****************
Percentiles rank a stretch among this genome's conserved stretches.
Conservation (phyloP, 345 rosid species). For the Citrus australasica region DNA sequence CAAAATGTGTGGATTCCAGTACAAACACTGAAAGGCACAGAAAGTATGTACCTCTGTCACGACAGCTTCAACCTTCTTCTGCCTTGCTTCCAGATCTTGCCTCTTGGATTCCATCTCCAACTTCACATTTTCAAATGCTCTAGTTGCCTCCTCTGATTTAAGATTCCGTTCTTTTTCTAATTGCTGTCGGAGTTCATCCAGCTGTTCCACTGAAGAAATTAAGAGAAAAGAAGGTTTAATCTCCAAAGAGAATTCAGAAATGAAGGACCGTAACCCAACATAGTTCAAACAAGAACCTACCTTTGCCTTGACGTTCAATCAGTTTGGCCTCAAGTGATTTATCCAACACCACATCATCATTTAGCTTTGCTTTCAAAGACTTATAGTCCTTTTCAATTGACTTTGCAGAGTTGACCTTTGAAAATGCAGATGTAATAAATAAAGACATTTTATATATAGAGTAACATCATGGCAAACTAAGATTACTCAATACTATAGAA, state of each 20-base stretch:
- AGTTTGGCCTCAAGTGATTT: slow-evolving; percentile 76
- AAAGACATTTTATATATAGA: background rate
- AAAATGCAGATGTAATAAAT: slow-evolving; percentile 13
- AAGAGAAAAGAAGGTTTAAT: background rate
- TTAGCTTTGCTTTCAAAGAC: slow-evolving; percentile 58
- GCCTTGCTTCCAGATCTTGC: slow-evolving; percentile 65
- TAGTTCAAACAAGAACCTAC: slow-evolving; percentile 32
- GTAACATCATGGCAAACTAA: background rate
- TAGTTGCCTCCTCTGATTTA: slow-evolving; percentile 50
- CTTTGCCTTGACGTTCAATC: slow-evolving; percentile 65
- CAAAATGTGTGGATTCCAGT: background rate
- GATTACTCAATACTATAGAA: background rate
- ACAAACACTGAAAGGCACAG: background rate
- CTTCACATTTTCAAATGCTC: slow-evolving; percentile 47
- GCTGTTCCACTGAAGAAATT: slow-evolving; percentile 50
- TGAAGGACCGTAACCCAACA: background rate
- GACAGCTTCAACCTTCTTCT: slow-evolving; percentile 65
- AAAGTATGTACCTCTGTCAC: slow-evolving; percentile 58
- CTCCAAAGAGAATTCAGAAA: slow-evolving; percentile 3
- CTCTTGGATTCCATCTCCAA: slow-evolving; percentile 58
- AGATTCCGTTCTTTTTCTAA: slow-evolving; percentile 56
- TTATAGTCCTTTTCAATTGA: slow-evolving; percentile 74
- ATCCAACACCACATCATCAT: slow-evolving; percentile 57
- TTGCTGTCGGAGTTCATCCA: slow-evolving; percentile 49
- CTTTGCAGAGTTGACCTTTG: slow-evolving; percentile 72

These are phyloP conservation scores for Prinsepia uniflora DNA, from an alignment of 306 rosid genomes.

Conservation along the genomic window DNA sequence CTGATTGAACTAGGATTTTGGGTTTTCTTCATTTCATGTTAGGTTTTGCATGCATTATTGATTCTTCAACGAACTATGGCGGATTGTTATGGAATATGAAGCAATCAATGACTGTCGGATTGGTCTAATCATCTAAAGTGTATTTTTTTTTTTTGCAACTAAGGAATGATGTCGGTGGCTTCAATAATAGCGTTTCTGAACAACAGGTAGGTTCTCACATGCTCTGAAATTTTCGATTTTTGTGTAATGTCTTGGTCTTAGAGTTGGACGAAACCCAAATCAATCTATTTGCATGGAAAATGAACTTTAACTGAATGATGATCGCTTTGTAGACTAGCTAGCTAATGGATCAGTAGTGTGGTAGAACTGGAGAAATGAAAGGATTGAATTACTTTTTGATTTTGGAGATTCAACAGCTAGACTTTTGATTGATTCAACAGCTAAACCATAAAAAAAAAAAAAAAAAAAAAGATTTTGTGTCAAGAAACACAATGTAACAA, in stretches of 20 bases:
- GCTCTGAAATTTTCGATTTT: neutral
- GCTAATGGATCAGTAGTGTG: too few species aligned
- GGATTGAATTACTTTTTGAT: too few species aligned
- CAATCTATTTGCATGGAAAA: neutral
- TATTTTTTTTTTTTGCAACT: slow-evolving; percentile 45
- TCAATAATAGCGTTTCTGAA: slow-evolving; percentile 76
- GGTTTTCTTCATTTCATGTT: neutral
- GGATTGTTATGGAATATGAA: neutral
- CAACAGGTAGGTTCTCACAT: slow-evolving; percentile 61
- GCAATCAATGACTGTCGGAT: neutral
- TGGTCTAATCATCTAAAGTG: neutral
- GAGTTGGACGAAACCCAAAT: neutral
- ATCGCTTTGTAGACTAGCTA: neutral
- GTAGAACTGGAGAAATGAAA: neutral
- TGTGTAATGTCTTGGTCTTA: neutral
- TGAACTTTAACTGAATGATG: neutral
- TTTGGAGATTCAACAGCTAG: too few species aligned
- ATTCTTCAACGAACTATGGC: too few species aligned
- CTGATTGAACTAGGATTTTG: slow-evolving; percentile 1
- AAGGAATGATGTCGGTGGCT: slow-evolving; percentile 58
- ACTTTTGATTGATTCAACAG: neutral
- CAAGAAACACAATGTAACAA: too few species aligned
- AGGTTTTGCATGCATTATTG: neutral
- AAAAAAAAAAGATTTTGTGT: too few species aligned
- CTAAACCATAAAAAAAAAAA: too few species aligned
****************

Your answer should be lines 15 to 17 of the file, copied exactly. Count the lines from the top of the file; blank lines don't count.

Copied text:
- ACAAACACTGAAAGGCACAG: background rate
- CTTCACATTTTCAAATGCTC: slow-evolving; percentile 47
- GCTGTTCCACTGAAGAAATT: slow-evolving; percentile 50